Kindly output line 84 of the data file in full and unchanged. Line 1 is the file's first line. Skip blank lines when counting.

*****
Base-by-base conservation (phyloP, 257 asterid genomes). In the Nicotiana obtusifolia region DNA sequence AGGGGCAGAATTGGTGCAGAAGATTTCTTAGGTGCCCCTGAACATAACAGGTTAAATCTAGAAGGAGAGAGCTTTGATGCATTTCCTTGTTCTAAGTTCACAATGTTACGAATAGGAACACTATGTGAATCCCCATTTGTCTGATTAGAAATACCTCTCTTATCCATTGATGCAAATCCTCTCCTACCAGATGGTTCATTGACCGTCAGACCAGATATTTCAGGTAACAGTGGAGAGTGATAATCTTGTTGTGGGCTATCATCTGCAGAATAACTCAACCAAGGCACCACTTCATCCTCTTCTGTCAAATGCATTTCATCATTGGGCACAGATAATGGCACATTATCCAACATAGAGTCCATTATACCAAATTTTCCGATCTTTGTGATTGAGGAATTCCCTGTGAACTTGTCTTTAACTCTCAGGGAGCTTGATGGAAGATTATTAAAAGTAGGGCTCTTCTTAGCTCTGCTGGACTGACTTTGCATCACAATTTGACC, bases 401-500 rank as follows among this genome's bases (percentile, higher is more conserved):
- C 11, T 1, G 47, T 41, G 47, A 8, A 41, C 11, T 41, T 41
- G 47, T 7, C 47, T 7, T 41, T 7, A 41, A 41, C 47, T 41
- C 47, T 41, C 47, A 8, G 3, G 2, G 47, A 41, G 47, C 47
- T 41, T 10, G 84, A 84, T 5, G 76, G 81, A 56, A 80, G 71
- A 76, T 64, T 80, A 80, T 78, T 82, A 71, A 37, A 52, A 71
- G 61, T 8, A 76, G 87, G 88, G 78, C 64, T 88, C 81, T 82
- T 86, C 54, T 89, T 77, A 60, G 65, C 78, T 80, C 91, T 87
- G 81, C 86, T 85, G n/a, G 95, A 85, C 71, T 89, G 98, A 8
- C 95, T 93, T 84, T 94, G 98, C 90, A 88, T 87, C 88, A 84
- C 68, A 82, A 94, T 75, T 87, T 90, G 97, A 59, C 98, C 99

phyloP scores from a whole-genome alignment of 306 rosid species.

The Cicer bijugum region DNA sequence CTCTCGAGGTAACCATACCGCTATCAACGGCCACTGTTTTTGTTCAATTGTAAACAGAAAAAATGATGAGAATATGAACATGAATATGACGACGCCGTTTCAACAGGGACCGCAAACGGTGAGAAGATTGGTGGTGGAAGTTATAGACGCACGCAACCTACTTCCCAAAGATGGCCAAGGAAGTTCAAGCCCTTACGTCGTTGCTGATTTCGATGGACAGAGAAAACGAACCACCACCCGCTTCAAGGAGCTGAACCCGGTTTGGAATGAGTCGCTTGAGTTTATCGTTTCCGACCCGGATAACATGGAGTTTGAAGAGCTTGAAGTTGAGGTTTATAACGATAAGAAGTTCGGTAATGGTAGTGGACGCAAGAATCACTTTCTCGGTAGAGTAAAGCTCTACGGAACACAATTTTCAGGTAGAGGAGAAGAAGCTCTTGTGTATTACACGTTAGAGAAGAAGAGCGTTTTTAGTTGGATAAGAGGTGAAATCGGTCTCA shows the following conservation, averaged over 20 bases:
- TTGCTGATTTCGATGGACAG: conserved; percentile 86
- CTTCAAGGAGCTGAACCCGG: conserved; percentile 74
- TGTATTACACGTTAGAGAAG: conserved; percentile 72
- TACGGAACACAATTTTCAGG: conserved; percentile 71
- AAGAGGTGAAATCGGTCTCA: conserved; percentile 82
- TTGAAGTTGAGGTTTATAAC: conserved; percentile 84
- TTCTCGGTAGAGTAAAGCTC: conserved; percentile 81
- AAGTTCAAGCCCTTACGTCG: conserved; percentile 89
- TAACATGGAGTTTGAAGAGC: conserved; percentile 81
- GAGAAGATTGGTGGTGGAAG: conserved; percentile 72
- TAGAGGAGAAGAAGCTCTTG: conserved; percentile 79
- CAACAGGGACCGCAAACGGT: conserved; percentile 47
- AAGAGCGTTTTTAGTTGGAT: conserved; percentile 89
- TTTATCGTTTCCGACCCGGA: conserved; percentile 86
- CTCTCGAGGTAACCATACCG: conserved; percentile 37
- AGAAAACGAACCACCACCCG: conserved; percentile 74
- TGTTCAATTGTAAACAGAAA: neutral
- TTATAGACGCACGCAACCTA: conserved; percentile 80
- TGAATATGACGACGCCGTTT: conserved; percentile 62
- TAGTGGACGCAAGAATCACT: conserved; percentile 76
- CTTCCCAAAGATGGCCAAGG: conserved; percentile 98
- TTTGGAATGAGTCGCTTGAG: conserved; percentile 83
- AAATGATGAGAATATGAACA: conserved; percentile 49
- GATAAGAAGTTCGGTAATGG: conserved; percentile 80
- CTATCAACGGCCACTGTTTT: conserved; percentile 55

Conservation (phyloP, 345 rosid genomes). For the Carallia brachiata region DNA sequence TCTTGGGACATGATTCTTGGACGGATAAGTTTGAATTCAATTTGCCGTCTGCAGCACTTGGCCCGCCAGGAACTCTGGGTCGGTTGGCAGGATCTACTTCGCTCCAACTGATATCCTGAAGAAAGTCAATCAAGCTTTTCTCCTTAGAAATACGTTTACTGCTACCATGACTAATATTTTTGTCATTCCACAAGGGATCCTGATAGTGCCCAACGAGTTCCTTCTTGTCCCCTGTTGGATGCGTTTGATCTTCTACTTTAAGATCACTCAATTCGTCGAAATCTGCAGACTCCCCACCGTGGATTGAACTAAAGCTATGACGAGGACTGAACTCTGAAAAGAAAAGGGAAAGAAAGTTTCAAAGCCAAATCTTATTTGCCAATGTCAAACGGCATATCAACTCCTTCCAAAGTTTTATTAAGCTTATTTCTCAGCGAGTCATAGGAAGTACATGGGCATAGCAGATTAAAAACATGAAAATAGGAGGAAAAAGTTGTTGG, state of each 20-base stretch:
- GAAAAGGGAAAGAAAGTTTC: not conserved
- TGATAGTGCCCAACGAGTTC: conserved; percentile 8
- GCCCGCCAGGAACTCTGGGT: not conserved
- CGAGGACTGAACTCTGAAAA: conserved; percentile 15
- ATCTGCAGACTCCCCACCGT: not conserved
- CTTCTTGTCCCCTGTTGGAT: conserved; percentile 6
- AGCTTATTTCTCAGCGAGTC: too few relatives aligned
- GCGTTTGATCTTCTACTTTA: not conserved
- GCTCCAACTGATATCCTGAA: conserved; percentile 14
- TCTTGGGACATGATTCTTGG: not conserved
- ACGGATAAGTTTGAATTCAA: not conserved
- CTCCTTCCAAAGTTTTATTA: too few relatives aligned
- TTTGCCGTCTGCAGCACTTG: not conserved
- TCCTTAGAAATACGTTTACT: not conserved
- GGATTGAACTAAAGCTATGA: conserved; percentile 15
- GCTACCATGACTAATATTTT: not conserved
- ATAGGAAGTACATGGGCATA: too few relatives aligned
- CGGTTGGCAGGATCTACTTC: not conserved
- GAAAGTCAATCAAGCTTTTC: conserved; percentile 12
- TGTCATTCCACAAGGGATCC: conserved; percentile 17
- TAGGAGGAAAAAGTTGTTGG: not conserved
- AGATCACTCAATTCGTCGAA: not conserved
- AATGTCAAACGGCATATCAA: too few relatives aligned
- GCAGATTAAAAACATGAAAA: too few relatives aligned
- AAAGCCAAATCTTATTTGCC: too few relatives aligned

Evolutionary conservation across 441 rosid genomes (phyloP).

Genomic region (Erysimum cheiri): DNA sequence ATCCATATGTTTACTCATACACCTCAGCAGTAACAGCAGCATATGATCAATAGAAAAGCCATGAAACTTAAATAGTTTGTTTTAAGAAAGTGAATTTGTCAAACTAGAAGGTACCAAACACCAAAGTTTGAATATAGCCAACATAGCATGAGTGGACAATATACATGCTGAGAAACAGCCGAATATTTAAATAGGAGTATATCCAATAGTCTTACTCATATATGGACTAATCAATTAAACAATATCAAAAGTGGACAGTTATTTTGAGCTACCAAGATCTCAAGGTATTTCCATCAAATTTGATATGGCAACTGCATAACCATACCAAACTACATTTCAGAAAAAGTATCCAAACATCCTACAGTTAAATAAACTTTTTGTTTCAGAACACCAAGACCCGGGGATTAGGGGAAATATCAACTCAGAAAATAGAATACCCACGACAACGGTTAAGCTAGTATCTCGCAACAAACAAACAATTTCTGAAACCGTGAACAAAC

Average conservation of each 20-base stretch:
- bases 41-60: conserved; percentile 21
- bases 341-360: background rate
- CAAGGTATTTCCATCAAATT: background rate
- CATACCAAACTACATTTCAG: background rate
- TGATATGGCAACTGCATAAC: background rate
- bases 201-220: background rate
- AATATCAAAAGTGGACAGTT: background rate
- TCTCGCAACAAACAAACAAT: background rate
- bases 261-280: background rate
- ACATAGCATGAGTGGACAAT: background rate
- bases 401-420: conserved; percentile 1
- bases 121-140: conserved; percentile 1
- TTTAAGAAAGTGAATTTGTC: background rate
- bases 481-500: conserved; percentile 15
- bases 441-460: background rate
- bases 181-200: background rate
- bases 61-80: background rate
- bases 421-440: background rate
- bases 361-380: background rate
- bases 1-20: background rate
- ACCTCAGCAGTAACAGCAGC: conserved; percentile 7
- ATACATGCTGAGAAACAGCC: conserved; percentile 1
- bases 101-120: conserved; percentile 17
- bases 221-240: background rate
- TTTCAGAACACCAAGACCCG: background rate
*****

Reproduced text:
- bases 61-80: background rate